Posts Tagged ‘airport’

ACRP Releases HMMH-authored Report on Energy Projects and Airports and Airspace

Friday, April 25th, 2014

by Stephen Barrett

HMMH is pleased to inform clients and colleagues of the official release of Airport Cooperative Research Program (ACRP) Report 108 “Energy Technologies Compatibility with Airports and Airspace.” This report is the first in a series of ACRP Reports on energy and airports that are expected for release in the next year. The HMMH-authored report reviews the aviation industry’s experience with a variety of energy technologies including solar, wind, oil and gas drilling, and traditional electricity generation and transmission, and provides guidance for future projects to avoid impacts on airports and airspace. The report is timely given the country’s focus on domestic energy production to serve economic and national security interests and to diversify energy generation sources toward cleaner fuels, including renewables. The guidance will also help airports as they consider opportunities to lease out underutilized non-aeronautical property for energy production.

ACRP Report 108

Throwback Thursday (TBT): My First Noise Contours

Thursday, March 20th, 2014

by Mary Ellen Eagan

At the risk of mixing social media platforms (and incurring an eye roll from my teenage daughter), I’d like to announce a new blog series at HMMH:  Throwback Thursdays.

This idea was sparked as a result of the recent renovation of our Burlington headquarters, and the desire to preserve this collage that was prepared for the occasion of HMMH’s 10th Anniversary in 1991: 

HMMH-the early years1981-91

HMMH-the early years 1981-91

Our team has invested significant time scanning each of the photos in the collage, and my hope is that we can find something interesting to say about most of them (well, there are some NSFW things that won’t be shared).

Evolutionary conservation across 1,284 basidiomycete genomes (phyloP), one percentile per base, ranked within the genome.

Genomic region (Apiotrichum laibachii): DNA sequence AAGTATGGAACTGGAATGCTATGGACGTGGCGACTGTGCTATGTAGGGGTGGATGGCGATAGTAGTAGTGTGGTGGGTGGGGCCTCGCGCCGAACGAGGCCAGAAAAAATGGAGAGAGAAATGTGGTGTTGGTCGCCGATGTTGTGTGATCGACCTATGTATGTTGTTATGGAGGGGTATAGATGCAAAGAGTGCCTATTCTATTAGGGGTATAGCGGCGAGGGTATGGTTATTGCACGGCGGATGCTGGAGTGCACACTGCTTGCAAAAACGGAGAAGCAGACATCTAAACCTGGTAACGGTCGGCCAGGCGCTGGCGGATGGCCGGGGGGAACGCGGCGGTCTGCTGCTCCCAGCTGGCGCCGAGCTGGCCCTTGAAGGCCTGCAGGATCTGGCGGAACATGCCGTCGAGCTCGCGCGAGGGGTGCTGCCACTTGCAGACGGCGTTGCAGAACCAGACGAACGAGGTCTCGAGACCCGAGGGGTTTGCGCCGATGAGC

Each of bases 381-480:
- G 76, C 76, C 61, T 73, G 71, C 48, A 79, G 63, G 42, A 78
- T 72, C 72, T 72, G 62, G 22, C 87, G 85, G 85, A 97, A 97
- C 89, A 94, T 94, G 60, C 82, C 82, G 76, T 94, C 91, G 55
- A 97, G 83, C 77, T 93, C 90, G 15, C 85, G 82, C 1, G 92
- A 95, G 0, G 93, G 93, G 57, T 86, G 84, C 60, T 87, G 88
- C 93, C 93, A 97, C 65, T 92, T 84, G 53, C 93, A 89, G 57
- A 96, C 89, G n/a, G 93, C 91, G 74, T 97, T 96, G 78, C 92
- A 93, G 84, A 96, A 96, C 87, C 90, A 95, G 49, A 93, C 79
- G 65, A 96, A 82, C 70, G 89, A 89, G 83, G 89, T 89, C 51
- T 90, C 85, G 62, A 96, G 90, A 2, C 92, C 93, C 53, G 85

My First Noise Contours

I thought I’d start off with a photo of my first noise contours.  As the date indicates, it was November 1984 (yes, I am that old); I was fresh from Cornell and a summer Internship with the Massport Planning Department; still wearing Birkenstocks and going to Grateful Dead shows (yes, I am that old).  Back in the day, this is what noise contour development looked like:

  • Operational Inputs were developed by typing ATC flight progress strips (see below) into a Lotus 1-2-3 spreadsheet on the company’s only computer – a Xerox (which looked something like this): 

 fl-strips-computer

 

  • Flight tracks were developed in one of two ways:  (a) interviewing the Control Tower manager, who would describe nominal controller instructions to pilots (e.g., Climb to 1000’, then turn on course”), or (2) someone (guess who?) would sit in front of a radar scope marking radar return dots on a piece of acetate – literally, dot-to-dot flight tracks.  These days, I just smile at folks who get worked up for only getting a 99% radar track sample to analyze.